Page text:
It is the proper application of law that separates anarchy from order, suppression from representation, people from slaves and fosters a society with a respect for the structures of governance. The opposite is just as true, where it is the selective application of law — for example when charges are conjured up to suppress freedom of expression in the name of preserving ‘public morality’ — that leads to the destruction of faith in the institution of law itself. As citizens’ distrust of their government mounts, the social contract between the two becomes less tenable and society breaks down. This is where Lebanon is today.
Following a recent string of arrests related to freedom of expression, last month actress Rawya el-Chab and comedian Edmund Hedded were in court to appeal a one-month sentence of imprisonment and a fine for committing “acts of offense against public morality”. Their crime: hosting a mock-auction of men at a pub in 2009 in order to raise money for the Brave Heart Foundation, which helps children with heart diseases.
The General Prosecutor’s office dug deep through the Penal Code to find a way to invoke paragraphs two and three of Article 532 which cover, respectively, “words or screams that have been manifested by a person and heard by a party that has nothing to do with the act,” and “visuals presented in a public context or for a public or in exhibition or broadcasted or sold or distributed to one or more persons.”
While Parliament’s library (yes, it does exist) is stacked with unapplied laws relating to the most basic functions of the state and serving the public — such as passing a budget, providing public services (electricity, water, telecoms) and ensuring human rights (among them the law against child abuse) — our justice system found the time to apply its energies and resources to exercise obscure laws to subdue free speech.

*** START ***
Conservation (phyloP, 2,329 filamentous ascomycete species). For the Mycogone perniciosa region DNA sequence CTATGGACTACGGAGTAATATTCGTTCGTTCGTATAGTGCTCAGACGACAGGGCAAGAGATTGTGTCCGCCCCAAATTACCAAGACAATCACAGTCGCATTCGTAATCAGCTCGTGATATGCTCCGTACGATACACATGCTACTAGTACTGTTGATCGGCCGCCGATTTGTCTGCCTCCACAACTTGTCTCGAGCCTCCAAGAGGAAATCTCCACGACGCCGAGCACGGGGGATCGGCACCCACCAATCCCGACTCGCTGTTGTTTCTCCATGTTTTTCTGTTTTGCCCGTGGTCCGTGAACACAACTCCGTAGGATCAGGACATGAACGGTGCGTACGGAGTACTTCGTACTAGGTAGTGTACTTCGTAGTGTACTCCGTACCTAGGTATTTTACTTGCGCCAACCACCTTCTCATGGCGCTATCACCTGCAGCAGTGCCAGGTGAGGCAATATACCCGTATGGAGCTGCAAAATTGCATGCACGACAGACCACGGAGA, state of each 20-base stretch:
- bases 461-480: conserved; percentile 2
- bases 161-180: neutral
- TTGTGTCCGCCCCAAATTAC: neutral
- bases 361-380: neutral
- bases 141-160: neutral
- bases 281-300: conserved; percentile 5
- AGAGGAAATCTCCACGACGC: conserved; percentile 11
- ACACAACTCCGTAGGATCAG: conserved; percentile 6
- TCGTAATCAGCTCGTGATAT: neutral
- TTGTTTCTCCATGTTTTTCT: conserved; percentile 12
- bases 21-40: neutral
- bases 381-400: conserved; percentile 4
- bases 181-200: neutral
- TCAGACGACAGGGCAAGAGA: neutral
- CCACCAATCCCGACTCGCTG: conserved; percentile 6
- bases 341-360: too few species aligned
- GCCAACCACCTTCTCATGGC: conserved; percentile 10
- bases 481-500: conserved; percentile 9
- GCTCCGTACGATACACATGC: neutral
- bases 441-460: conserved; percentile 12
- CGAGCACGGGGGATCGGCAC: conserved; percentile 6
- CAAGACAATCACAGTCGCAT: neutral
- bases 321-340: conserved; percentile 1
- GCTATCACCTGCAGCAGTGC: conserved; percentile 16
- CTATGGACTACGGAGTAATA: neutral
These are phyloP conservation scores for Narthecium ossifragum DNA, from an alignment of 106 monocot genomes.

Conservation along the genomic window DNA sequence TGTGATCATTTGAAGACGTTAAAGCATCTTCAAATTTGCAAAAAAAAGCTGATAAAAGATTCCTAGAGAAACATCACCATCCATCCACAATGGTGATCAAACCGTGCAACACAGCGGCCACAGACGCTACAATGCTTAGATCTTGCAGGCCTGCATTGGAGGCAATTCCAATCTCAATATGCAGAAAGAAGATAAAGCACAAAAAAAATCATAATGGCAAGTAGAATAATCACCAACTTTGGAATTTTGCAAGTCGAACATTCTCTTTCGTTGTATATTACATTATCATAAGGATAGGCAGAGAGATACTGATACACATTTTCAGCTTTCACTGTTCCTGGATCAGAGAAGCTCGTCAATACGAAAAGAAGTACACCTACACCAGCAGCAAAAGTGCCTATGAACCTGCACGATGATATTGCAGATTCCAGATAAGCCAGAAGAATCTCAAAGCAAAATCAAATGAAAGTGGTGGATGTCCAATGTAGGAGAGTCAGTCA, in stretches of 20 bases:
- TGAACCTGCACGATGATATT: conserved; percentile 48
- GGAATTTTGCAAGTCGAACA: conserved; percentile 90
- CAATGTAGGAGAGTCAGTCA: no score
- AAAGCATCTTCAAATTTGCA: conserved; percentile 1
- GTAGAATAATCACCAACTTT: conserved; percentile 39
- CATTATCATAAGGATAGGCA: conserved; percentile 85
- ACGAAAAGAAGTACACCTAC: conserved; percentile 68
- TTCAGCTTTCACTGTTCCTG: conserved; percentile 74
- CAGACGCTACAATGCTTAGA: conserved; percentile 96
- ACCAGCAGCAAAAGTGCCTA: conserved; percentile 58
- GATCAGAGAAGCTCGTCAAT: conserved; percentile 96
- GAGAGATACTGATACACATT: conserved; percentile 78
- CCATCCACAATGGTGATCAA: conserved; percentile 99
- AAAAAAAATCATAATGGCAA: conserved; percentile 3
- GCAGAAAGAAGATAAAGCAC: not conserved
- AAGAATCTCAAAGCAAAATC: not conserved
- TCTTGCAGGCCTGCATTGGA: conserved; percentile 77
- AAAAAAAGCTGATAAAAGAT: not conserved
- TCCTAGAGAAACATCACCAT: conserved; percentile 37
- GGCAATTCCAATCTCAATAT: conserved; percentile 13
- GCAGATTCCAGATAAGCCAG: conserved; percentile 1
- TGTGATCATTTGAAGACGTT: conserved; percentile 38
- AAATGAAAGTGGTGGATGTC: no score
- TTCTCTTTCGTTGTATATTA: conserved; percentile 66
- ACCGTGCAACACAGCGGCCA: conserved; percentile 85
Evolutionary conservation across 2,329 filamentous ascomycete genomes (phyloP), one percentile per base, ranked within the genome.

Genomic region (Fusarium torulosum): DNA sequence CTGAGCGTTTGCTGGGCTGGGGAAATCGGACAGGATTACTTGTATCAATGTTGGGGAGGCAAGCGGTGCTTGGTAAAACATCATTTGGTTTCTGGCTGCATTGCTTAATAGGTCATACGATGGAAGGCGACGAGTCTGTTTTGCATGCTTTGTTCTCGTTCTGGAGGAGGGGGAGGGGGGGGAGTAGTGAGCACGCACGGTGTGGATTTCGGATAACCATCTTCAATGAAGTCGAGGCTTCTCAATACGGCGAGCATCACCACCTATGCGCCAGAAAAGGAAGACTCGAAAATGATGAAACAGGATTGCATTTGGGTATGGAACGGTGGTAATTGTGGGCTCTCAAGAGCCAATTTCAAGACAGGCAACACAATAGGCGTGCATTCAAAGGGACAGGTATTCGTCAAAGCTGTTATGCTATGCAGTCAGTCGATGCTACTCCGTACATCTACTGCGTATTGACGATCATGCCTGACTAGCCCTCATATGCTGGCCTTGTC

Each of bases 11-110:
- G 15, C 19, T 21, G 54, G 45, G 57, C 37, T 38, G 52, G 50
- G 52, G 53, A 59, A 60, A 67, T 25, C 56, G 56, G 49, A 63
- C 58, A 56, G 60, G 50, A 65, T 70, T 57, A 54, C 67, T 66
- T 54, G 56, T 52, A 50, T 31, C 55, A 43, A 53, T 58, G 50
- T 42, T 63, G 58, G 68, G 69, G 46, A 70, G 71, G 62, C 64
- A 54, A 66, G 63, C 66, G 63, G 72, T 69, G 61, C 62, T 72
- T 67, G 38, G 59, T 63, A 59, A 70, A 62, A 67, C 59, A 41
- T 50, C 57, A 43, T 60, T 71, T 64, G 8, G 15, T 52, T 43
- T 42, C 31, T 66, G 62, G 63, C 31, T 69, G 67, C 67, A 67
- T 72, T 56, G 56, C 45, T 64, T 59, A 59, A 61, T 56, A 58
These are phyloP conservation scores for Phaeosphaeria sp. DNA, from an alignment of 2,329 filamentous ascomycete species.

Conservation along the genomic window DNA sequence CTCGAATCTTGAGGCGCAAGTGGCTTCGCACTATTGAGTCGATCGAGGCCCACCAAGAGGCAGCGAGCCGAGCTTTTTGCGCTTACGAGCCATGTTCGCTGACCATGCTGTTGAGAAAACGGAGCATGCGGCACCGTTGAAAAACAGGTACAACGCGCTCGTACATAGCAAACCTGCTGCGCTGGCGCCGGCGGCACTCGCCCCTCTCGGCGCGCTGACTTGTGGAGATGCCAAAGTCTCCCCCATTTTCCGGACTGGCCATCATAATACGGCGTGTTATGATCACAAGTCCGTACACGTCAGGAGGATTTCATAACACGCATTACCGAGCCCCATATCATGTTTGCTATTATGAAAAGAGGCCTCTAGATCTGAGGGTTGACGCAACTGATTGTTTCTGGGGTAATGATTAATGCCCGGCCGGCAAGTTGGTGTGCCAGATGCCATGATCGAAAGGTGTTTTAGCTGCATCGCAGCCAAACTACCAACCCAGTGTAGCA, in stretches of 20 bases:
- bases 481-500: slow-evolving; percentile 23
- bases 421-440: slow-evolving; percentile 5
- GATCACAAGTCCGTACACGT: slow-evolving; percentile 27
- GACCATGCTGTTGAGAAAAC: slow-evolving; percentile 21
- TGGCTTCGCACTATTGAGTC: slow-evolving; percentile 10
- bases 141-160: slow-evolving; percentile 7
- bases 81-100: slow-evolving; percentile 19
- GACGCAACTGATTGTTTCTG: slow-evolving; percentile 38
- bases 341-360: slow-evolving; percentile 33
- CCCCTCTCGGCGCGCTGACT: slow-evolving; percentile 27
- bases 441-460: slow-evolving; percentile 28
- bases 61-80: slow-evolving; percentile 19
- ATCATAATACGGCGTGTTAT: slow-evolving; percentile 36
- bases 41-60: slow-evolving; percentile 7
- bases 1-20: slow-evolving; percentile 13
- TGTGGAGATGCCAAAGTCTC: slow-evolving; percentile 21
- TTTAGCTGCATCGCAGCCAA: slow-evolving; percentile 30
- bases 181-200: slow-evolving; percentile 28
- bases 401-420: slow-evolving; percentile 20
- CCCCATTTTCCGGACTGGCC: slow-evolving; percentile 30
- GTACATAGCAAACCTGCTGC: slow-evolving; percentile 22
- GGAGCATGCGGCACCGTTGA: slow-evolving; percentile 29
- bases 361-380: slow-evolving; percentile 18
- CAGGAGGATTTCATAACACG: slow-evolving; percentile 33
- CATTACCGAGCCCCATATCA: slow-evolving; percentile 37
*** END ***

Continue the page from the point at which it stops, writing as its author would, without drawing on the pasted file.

But to think that the judiciary all of a sudden has the intent to weed out villainous threats to virtue and goodness would be a laughable assertion. Aside from the absurdity of a subjective concept such as ‘morality’ existing in a piece of law, an hour of local television will provide one with more than a dose of ‘immoral’ words and screams and the visuals to go with it, especially if one watched Parliament last month. Fortunately for them, our MPs can hide behind their legal immunity; we cannot. And, as if there were not more pressing issues in the country, those who claim to defend freedom of expression — journalists from El Nashra and Annahar —provoked the judiciary by writing articles critical of the mock-auction. Indeed, the judge who sentenced the comic duo did so largely on the basis of these media articles. At the Appeals Court last month it was clear that the judge had no clue what the case was about and, worse still, after expelling the public from the courtroom, cross-examined the accused and the prosecutor, without allowing the defending lawyer to be heard; that will only happen on May 30.
This is no laughing matter. If the General Prosecutor can convict someone for violating some backwards piece of legislation on the basis of an article, and without an investigation, then a harrowing precedent has already been set.
Furthermore, what faith should the public have that the judiciary has any sense of ‘justice’ about it? Or that the laws passed by our government have as their intent any sort of proper governance?
What are meant to be the sacred words of our social covenant, also known as the constitution, have been defiled by the very people who are supposed to uphold them. We, the people, are not “sovereign, free, and independent,” the people are not “the source of authority and sovereignty,” the political system is not “established on the principle of separation, balance, and cooperation amongst the various branches of government.” Instead, imbeciles and their whims are given authority over our freedom of speech.
If they wish to begin winning back the faith of the people they have so often betrayed rather than served, it is incumbent on our judiciary to see to it that these sentences are repealed, the charges dropped, and spare us their selective morality.
This article was first published in Executives’s May 2012 print edition